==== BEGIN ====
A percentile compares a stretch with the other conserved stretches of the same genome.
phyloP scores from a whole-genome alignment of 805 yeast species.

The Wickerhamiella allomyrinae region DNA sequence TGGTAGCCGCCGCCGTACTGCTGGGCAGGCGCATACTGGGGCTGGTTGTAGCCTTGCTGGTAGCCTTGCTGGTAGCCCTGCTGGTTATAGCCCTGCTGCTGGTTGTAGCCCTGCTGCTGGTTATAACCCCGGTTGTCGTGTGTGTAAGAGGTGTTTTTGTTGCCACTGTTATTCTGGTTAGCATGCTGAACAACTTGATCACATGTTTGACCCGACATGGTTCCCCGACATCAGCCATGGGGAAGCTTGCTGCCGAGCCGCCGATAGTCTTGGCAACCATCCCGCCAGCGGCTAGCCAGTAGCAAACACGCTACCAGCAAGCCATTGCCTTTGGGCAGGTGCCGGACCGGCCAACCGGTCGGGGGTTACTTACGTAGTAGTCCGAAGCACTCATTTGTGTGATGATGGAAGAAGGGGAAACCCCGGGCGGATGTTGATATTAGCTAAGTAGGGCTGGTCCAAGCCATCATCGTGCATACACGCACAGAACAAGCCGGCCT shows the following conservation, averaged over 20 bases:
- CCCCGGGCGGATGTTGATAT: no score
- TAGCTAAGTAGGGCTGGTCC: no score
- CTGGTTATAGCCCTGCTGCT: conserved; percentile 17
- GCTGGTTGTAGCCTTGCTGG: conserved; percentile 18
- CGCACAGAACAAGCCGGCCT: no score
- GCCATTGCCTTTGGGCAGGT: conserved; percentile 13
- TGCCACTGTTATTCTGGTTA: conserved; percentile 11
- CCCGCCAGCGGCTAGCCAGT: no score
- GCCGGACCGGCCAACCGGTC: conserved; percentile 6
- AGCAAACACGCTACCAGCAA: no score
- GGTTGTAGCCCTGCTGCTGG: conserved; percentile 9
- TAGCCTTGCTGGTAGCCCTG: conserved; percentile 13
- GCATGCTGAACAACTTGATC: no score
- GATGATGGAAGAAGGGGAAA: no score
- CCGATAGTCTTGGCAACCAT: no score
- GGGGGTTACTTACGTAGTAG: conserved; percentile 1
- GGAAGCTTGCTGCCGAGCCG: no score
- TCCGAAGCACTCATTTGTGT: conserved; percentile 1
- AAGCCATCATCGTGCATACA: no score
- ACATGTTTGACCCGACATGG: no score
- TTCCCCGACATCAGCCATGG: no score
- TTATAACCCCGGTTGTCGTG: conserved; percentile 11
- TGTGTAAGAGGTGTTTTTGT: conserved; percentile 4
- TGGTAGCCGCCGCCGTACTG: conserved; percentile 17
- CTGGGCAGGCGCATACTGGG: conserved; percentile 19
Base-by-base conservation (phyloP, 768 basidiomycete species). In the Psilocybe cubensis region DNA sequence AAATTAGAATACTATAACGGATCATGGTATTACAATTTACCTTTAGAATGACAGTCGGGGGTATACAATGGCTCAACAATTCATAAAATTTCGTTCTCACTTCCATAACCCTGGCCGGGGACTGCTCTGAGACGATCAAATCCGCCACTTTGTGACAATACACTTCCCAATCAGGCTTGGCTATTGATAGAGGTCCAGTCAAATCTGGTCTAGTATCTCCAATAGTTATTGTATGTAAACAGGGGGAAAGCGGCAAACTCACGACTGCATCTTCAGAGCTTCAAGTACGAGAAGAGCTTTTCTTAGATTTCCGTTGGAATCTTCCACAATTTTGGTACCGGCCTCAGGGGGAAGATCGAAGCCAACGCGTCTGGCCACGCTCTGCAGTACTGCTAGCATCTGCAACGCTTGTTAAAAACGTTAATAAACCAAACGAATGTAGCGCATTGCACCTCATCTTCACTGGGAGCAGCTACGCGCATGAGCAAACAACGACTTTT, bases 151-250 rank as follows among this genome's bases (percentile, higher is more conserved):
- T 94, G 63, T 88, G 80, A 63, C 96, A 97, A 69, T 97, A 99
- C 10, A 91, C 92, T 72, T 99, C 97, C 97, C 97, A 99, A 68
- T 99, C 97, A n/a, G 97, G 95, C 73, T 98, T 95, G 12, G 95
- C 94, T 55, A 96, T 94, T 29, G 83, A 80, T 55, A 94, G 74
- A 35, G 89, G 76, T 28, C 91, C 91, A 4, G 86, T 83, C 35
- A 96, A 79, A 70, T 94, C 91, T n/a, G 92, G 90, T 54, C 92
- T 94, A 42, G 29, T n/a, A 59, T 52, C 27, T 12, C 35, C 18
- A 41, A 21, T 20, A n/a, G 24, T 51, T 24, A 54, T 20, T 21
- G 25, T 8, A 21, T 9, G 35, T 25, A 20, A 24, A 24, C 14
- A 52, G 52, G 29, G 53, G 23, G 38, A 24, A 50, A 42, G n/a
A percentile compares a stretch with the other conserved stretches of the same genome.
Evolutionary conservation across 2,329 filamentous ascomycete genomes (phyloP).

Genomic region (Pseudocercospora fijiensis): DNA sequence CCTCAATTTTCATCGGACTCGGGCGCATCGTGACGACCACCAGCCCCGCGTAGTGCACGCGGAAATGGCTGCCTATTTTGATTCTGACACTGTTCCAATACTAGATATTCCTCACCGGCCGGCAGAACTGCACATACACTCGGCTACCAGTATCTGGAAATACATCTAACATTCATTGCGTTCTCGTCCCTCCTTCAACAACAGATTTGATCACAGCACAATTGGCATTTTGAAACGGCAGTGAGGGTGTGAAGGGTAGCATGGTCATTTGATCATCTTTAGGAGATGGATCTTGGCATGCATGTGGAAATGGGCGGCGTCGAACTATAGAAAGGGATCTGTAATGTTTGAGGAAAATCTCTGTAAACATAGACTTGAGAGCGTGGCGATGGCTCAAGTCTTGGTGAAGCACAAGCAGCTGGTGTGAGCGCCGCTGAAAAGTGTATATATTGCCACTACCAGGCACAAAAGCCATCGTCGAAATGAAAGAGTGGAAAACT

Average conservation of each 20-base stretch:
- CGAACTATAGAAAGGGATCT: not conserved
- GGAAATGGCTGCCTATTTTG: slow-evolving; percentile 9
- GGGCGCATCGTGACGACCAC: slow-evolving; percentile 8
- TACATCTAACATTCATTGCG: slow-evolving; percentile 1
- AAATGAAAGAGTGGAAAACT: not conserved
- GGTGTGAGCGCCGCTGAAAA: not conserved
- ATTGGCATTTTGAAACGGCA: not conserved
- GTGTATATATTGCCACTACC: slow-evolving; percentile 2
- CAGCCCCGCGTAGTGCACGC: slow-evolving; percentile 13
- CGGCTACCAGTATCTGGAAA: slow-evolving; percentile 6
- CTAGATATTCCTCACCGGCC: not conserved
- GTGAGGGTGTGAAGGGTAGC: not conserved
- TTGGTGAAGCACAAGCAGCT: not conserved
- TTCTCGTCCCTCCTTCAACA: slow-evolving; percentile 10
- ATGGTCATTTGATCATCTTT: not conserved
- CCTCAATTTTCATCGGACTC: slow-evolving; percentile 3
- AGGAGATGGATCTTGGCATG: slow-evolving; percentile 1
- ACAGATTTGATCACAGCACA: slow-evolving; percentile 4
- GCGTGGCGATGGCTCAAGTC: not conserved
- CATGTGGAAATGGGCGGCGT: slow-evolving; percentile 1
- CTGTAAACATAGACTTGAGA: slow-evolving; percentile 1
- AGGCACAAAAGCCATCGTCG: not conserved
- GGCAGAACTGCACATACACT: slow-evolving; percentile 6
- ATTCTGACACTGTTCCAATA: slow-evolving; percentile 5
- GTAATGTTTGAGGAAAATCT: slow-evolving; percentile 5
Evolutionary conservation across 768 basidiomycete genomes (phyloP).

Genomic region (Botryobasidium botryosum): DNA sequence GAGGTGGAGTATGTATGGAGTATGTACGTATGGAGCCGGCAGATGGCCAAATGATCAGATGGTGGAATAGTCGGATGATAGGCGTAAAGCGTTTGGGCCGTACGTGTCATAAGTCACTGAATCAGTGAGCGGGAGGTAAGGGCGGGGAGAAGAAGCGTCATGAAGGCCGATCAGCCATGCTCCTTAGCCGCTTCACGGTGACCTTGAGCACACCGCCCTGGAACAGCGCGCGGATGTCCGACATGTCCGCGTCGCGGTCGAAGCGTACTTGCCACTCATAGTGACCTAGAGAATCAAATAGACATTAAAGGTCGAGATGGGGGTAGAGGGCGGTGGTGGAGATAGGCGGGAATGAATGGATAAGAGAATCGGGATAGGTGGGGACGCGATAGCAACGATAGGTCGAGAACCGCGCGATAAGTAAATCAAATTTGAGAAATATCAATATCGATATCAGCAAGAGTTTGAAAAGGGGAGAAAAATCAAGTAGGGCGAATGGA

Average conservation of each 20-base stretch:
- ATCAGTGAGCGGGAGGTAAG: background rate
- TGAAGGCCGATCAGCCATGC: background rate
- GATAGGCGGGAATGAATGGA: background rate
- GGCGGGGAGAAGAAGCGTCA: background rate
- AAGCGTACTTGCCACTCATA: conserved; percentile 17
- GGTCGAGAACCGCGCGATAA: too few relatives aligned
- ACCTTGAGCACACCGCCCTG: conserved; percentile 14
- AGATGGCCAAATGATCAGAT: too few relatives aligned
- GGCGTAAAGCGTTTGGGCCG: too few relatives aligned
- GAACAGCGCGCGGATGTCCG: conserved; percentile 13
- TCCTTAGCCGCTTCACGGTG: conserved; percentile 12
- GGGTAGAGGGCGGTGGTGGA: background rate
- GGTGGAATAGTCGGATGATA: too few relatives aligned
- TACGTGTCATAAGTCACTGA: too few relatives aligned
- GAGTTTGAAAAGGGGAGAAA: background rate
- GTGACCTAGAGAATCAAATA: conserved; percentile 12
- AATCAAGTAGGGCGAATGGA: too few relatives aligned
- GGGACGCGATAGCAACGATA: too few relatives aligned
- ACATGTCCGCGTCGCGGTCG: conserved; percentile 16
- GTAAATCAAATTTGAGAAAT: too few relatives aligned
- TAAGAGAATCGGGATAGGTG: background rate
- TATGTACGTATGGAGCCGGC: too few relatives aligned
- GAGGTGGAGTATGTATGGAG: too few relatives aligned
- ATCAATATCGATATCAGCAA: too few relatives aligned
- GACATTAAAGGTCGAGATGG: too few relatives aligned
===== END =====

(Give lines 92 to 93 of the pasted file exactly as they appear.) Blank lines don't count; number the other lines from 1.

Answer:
- TAAGAGAATCGGGATAGGTG: background rate
- TATGTACGTATGGAGCCGGC: too few relatives aligned